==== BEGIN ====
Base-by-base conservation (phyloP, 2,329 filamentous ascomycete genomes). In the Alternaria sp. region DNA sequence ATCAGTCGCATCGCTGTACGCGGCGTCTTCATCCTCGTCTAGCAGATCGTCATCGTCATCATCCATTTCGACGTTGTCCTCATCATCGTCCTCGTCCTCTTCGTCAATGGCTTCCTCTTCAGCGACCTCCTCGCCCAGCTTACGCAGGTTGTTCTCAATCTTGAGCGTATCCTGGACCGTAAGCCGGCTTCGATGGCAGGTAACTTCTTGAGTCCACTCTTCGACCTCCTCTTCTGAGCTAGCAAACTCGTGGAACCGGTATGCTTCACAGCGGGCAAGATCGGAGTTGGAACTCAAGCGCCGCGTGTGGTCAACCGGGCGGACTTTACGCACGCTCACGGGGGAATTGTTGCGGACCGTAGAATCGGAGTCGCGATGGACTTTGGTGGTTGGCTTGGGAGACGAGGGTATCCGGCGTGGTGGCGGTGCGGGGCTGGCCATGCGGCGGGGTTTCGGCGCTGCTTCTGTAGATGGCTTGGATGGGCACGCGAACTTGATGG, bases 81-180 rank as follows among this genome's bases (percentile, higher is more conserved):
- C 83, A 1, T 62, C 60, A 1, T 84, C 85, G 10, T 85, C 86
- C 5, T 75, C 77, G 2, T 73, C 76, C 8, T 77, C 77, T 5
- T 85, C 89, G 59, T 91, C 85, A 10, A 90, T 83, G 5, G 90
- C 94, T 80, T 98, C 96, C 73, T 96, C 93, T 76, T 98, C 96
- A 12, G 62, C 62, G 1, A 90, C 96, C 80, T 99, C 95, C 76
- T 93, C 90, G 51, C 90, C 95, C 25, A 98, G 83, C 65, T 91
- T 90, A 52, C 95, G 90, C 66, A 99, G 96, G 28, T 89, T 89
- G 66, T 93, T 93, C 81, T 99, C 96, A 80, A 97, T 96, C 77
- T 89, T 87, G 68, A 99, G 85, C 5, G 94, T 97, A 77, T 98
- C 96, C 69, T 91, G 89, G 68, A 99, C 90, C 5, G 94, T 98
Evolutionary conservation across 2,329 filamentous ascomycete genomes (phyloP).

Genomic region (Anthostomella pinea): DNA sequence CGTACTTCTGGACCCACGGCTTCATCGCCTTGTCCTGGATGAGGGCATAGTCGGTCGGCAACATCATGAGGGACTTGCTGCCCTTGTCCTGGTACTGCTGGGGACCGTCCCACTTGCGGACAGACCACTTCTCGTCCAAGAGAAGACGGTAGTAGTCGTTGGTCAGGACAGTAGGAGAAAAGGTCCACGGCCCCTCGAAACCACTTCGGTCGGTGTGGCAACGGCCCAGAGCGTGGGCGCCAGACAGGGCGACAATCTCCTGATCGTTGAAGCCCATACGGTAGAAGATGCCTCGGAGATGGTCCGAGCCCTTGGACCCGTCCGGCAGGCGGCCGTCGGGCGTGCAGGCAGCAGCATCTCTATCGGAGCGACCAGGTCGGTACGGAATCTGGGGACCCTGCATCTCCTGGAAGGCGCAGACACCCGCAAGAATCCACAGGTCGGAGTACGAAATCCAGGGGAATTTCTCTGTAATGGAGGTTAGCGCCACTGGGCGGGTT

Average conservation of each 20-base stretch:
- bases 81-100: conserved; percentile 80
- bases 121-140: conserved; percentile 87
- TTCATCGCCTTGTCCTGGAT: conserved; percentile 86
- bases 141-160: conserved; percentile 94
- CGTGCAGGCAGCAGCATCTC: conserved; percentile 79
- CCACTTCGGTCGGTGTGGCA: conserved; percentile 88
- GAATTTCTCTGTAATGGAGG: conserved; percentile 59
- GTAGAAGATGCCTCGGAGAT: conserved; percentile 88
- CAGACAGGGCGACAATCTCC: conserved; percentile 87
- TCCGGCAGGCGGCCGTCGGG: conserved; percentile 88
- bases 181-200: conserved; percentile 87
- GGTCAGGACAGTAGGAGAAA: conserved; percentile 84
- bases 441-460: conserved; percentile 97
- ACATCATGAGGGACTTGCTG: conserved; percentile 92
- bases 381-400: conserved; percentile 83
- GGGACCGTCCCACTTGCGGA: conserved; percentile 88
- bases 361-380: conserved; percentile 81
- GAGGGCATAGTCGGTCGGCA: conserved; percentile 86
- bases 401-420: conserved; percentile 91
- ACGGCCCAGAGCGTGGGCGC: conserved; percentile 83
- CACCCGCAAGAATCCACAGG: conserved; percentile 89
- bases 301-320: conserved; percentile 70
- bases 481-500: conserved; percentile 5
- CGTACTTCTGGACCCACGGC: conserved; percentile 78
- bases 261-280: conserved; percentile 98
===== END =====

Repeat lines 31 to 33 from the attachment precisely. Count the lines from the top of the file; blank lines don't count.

- bases 361-380: conserved; percentile 81
- GAGGGCATAGTCGGTCGGCA: conserved; percentile 86
- bases 401-420: conserved; percentile 91